Review Summary: Technical death metal with just as much brains as brawn.4 of 4 thought this review was well written
Having an "outer space" theme dictate the sound of an album isn't uncommon in metal and its subgenres. For example, Rosetta's style of post metal is otherworldly in its portrayal of space. Ever since Wake/Lift, I had developed a bit of a soft spot for any kind of spacey sounding metal music. My research in other subgenres led me to thrash metal's Vektor and black metal's Darkspace. Even deathcore surprised me with The Contortionist. Each band differed completely in sound yet showcased space in its own unique style. Next, I dove into death metal hoping to find the subgenre's answer to my strange astrophilic quest. I was disappointed to come up empty handed.
It's critical to note that placing lyrics of planets and solar systems into songs isn't tantamount to imbuing an album with the feeling of being in space. The aforementioned bands simulated some aspect of space and based a part or all of their sound on it instead of simply alluding to astronomical themes in their lyrics. This is where my obstacle lay. Albums by Origin or The Faceless were meant to deal with the extraterrestrial, but in reality did so only on the cover art. The music was fast, intense and brutal. It was excellent music in its own right but definitely not what I was looking for. I couldn't close my eyes and feel the music carry me into the cosmos.
But perhaps technical death metal was never meant to be a conducive medium to deliver the kind of experience I was looking for. I reluctantly convinced myself that any band trying to merge spacey aesthetics with technical death metal was never going to deliver. Technical death metal's rocket ship was never going to materialize.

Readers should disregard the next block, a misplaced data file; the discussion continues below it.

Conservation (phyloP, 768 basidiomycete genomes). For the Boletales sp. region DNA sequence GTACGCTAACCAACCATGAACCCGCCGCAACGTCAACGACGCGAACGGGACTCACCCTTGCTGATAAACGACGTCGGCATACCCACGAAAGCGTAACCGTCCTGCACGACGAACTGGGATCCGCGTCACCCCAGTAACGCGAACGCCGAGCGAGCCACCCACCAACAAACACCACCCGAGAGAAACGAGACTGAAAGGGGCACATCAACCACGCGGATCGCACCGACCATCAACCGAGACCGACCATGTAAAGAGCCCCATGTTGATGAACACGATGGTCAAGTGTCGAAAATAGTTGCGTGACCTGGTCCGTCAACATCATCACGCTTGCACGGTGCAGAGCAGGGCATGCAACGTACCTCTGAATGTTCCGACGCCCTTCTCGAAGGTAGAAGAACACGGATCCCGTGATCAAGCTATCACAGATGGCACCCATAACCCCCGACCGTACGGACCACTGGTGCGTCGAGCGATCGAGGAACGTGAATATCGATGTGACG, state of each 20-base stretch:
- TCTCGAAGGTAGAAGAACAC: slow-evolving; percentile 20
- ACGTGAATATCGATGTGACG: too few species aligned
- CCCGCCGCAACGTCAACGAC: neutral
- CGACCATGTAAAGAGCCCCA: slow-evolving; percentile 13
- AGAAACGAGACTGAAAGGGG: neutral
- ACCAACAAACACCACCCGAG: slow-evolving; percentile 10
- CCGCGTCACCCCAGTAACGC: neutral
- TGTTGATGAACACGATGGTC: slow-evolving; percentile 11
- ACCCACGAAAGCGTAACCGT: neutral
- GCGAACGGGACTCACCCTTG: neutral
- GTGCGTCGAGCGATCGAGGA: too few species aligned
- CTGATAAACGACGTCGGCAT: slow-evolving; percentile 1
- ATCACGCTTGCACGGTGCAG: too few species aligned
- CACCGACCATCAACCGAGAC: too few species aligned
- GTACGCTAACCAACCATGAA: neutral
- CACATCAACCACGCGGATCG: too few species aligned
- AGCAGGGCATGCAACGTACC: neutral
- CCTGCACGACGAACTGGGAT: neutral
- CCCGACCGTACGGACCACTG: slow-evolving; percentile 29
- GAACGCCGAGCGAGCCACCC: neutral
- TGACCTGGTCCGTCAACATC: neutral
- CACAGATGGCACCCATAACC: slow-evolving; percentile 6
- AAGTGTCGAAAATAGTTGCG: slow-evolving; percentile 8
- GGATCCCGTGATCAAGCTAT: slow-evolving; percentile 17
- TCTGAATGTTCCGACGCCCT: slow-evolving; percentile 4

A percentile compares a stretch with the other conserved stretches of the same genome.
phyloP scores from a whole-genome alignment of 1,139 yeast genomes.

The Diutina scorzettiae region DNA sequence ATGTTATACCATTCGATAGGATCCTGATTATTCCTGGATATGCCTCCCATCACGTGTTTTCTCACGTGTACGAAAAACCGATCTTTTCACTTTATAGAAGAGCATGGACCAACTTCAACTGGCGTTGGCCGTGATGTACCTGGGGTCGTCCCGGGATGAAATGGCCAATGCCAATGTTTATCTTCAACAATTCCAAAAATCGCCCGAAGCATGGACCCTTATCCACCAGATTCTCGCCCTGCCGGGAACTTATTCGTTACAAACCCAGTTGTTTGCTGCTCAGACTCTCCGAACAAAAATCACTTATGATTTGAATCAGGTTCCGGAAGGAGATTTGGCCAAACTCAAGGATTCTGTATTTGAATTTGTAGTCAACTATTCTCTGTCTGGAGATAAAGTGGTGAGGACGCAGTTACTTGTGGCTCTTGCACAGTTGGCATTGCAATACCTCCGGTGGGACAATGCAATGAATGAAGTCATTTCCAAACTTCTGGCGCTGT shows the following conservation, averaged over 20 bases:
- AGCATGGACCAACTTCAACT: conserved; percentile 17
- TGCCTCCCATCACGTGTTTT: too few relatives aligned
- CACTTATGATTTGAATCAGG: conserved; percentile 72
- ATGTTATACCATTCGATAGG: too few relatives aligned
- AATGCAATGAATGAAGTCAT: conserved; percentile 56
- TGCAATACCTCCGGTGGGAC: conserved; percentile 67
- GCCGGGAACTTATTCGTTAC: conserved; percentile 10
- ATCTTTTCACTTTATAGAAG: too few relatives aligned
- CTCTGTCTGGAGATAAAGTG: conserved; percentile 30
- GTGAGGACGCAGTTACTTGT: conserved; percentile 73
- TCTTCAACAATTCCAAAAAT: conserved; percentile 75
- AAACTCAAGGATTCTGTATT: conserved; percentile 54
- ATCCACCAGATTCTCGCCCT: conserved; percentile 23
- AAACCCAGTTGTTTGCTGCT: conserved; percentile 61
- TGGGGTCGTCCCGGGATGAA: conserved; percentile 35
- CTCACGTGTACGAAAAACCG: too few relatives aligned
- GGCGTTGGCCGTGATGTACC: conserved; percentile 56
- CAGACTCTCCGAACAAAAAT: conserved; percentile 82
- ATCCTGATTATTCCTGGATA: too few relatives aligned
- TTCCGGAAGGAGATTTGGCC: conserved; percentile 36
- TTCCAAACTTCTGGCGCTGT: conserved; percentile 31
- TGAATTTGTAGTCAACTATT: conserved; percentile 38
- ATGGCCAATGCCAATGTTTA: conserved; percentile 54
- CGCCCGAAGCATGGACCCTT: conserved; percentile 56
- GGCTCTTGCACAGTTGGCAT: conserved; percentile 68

Boy, was I wrong.
"Beyond The Shadows Lies Darkness" delivers forty four minutes of a very unique style of technical death metal that proves that the genre can be used to describe space just as articulately as post metal or deathcore. Composed of just two members, Mithras produce a sound that seems like the opus of a far bigger musical ensemble.
The moment "To Fall from the Heavens" kicks in, the most important element of Mithras' identity becomes apparent: production. By some trick of delay or reverb, the soundscape of the album seems to "expand", somehow making the songs seem larger in effect. Against this background, every aspect of the music comes alive in this virtual vastness. Synth lines gain new hypnotic ability and Sam Bean's harrowing vocals seem to deliciously echo in the cavernous atmosphere; an effect I have fallen in love with. Drumming is standard death metal fare with a fair amount of blast beats thrown in. The guitar tone is also perfect for the meandering, progressive solos that shimmer in the radiant ambiance.
The guitar lines are instrumental in further advancing the astral feel of the songs. "To Fall From The Heavens", "Into Black Holes of Oblivion" and "To Where The Sun Never Leaves" feature some of the freshest death metal riffs I've heard in a while. The lead guitar solos are almost psychedelic and surprisingly fit into grand scheme of things. The frenzied guitar performances in the middle of "Awaken The Stone Man" and at the end of "Behind The Shadows" are a treat to listen to.Strictly ambient interludes like "When the Light Fades Away" and "The Beacon Beckons" fit well into the playlist and don't overstay their visit.
It wasn't until Ulcerate released "Everything Is Fire" did people realize that technical death metal could actually create cerebral music by paying attention to atmosphere and songwriting instead of simply riding on stale gimmicks of speed. It is indeed strange that "Beyond The Shadows Lies Darkness" which predated "Everything Is Fire" by a year hasn't been acclaimed just as much, given how similar the innovative principles held by both bands were. "Beyond The Shadows Lies Darkness" is the epitome of experimental death metal that holds Mithras in good stead for a successful future.
And yes, my rocket ship is finally here.